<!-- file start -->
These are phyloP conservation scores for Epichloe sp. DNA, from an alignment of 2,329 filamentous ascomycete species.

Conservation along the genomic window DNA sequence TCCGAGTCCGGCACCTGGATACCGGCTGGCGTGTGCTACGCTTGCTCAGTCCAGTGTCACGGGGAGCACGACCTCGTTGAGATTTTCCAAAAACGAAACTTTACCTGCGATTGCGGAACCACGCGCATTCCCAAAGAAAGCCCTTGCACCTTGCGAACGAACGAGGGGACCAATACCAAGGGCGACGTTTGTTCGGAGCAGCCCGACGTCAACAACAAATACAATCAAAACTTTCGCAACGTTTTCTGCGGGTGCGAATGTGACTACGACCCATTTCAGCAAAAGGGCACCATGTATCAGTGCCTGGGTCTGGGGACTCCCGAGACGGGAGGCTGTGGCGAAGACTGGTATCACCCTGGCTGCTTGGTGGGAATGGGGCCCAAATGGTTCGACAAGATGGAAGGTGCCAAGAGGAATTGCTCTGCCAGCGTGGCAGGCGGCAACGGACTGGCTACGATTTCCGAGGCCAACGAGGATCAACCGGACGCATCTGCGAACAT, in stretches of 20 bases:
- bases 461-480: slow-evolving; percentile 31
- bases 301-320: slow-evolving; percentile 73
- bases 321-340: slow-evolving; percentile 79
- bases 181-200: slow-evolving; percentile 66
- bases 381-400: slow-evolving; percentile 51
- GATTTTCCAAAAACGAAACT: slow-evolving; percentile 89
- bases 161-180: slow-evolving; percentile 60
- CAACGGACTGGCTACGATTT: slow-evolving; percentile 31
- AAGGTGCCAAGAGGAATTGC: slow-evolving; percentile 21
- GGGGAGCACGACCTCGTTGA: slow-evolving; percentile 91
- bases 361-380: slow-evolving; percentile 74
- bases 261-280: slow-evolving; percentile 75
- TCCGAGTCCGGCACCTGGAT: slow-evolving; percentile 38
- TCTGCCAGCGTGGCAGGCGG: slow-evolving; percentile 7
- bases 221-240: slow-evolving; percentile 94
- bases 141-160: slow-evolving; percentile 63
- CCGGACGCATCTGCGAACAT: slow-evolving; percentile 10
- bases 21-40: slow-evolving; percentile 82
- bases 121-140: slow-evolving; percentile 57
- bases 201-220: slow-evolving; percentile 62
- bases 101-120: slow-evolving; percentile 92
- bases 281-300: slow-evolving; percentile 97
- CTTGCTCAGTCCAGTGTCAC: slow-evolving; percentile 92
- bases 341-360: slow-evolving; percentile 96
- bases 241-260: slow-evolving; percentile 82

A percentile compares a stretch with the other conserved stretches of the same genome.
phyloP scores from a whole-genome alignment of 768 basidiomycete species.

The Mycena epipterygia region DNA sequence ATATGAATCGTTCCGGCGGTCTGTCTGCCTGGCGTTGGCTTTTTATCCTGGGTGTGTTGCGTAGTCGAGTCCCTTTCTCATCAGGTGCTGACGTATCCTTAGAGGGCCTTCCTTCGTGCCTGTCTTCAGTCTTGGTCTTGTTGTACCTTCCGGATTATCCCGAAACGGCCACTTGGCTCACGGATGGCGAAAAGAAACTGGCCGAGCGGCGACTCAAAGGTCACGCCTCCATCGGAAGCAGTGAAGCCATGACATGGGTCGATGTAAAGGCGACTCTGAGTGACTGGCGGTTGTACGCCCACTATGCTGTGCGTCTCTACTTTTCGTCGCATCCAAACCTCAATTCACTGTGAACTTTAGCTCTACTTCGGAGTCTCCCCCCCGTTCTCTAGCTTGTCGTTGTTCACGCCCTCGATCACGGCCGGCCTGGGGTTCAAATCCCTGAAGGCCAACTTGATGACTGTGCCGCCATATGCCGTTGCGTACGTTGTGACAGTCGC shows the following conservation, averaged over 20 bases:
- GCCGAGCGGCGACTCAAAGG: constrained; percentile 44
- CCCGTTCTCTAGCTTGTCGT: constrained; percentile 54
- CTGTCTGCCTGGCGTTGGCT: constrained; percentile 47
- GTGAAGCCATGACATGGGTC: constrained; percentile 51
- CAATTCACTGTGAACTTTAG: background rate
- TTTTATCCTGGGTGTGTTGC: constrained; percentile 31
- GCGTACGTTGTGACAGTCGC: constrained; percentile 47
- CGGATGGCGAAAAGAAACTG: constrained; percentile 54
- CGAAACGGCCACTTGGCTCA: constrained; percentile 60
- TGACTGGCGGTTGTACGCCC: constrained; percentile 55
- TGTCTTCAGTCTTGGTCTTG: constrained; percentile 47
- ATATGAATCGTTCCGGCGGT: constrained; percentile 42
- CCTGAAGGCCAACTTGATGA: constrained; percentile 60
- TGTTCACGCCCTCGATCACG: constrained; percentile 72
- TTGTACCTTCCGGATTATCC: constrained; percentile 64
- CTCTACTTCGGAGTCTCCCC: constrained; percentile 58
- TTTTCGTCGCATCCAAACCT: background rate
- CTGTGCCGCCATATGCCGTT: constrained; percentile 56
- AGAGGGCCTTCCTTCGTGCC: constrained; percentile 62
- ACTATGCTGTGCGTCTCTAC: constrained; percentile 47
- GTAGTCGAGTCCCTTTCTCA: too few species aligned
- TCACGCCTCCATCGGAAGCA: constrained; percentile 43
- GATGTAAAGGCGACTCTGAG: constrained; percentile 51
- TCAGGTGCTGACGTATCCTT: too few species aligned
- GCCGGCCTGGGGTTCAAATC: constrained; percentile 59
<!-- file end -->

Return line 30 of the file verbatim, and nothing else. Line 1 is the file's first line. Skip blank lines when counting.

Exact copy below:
The Mycena epipterygia region DNA sequence ATATGAATCGTTCCGGCGGTCTGTCTGCCTGGCGTTGGCTTTTTATCCTGGGTGTGTTGCGTAGTCGAGTCCCTTTCTCATCAGGTGCTGACGTATCCTTAGAGGGCCTTCCTTCGTGCCTGTCTTCAGTCTTGGTCTTGTTGTACCTTCCGGATTATCCCGAAACGGCCACTTGGCTCACGGATGGCGAAAAGAAACTGGCCGAGCGGCGACTCAAAGGTCACGCCTCCATCGGAAGCAGTGAAGCCATGACATGGGTCGATGTAAAGGCGACTCTGAGTGACTGGCGGTTGTACGCCCACTATGCTGTGCGTCTCTACTTTTCGTCGCATCCAAACCTCAATTCACTGTGAACTTTAGCTCTACTTCGGAGTCTCCCCCCCGTTCTCTAGCTTGTCGTTGTTCACGCCCTCGATCACGGCCGGCCTGGGGTTCAAATCCCTGAAGGCCAACTTGATGACTGTGCCGCCATATGCCGTTGCGTACGTTGTGACAGTCGC shows the following conservation, averaged over 20 bases: